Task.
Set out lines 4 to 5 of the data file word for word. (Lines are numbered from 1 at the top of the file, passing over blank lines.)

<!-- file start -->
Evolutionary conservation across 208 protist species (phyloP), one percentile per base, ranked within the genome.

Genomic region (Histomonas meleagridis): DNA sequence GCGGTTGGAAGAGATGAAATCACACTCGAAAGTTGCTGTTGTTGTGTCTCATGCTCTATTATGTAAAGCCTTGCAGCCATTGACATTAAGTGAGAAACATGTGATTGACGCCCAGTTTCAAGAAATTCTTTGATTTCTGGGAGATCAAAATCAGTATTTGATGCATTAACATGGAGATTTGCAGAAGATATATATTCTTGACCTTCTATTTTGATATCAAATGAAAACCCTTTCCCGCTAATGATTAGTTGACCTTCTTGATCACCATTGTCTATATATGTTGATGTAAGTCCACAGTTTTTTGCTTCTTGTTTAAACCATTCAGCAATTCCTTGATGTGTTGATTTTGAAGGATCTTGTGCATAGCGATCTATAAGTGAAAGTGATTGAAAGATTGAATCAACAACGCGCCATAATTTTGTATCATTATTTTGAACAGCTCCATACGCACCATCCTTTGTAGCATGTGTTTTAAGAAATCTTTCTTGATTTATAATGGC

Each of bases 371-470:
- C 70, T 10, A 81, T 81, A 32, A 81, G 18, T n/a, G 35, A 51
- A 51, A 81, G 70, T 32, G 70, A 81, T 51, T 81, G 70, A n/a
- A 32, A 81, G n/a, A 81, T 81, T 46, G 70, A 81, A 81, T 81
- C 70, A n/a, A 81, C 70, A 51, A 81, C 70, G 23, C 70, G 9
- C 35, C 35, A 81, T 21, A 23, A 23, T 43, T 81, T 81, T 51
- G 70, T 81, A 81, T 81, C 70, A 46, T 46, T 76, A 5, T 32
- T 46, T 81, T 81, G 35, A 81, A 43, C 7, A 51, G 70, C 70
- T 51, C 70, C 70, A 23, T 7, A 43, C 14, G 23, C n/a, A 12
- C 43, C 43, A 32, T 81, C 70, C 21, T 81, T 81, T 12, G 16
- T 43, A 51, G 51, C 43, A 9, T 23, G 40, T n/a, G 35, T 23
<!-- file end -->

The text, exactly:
- C 70, T 10, A 81, T 81, A 32, A 81, G 18, T n/a, G 35, A 51
- A 51, A 81, G 70, T 32, G 70, A 81, T 51, T 81, G 70, A n/a